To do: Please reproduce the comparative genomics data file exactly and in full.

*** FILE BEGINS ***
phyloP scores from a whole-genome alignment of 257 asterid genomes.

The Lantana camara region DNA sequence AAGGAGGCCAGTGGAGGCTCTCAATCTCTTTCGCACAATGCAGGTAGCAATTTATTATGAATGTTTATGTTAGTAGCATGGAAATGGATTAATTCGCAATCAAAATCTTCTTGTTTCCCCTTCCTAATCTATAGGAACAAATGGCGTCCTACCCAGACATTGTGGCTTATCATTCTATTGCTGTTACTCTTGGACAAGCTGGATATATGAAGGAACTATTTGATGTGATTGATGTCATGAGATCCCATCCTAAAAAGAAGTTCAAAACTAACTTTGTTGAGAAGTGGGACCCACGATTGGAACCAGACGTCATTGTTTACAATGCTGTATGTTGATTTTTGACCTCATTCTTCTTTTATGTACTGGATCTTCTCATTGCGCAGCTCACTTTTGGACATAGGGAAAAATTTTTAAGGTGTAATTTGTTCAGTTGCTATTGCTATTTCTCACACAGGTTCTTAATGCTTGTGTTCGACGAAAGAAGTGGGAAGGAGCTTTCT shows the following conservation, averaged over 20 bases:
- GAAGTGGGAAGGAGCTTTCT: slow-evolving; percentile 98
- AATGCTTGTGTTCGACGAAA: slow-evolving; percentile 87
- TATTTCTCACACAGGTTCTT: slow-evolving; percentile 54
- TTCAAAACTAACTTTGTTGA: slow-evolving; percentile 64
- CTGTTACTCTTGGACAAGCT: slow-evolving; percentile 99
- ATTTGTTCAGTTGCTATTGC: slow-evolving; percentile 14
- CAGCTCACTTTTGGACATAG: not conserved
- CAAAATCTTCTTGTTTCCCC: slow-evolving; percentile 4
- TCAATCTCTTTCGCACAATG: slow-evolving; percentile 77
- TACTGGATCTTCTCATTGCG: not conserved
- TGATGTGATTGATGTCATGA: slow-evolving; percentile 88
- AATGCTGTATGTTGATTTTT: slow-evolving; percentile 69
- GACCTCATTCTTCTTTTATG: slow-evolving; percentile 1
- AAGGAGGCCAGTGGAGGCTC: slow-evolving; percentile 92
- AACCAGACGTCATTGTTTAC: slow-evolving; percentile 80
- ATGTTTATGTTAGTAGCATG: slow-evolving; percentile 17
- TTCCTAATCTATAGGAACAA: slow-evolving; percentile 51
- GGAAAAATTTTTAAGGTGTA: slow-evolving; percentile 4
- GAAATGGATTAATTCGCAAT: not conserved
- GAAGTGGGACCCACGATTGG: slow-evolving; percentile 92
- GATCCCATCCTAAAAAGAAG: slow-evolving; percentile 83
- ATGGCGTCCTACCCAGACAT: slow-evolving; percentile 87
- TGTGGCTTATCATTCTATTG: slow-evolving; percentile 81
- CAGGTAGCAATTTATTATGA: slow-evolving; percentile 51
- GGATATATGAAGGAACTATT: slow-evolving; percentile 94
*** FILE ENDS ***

phyloP scores from a whole-genome alignment of 257 asterid genomes.

The Lantana camara region DNA sequence AAGGAGGCCAGTGGAGGCTCTCAATCTCTTTCGCACAATGCAGGTAGCAATTTATTATGAATGTTTATGTTAGTAGCATGGAAATGGATTAATTCGCAATCAAAATCTTCTTGTTTCCCCTTCCTAATCTATAGGAACAAATGGCGTCCTACCCAGACATTGTGGCTTATCATTCTATTGCTGTTACTCTTGGACAAGCTGGATATATGAAGGAACTATTTGATGTGATTGATGTCATGAGATCCCATCCTAAAAAGAAGTTCAAAACTAACTTTGTTGAGAAGTGGGACCCACGATTGGAACCAGACGTCATTGTTTACAATGCTGTATGTTGATTTTTGACCTCATTCTTCTTTTATGTACTGGATCTTCTCATTGCGCAGCTCACTTTTGGACATAGGGAAAAATTTTTAAGGTGTAATTTGTTCAGTTGCTATTGCTATTTCTCACACAGGTTCTTAATGCTTGTGTTCGACGAAAGAAGTGGGAAGGAGCTTTCT shows the following conservation, averaged over 20 bases:
- GAAGTGGGAAGGAGCTTTCT: slow-evolving; percentile 98
- AATGCTTGTGTTCGACGAAA: slow-evolving; percentile 87
- TATTTCTCACACAGGTTCTT: slow-evolving; percentile 54
- TTCAAAACTAACTTTGTTGA: slow-evolving; percentile 64
- CTGTTACTCTTGGACAAGCT: slow-evolving; percentile 99
- ATTTGTTCAGTTGCTATTGC: slow-evolving; percentile 14
- CAGCTCACTTTTGGACATAG: not conserved
- CAAAATCTTCTTGTTTCCCC: slow-evolving; percentile 4
- TCAATCTCTTTCGCACAATG: slow-evolving; percentile 77
- TACTGGATCTTCTCATTGCG: not conserved
- TGATGTGATTGATGTCATGA: slow-evolving; percentile 88
- AATGCTGTATGTTGATTTTT: slow-evolving; percentile 69
- GACCTCATTCTTCTTTTATG: slow-evolving; percentile 1
- AAGGAGGCCAGTGGAGGCTC: slow-evolving; percentile 92
- AACCAGACGTCATTGTTTAC: slow-evolving; percentile 80
- ATGTTTATGTTAGTAGCATG: slow-evolving; percentile 17
- TTCCTAATCTATAGGAACAA: slow-evolving; percentile 51
- GGAAAAATTTTTAAGGTGTA: slow-evolving; percentile 4
- GAAATGGATTAATTCGCAAT: not conserved
- GAAGTGGGACCCACGATTGG: slow-evolving; percentile 92
- GATCCCATCCTAAAAAGAAG: slow-evolving; percentile 83
- ATGGCGTCCTACCCAGACAT: slow-evolving; percentile 87
- TGTGGCTTATCATTCTATTG: slow-evolving; percentile 81
- CAGGTAGCAATTTATTATGA: slow-evolving; percentile 51
- GGATATATGAAGGAACTATT: slow-evolving; percentile 94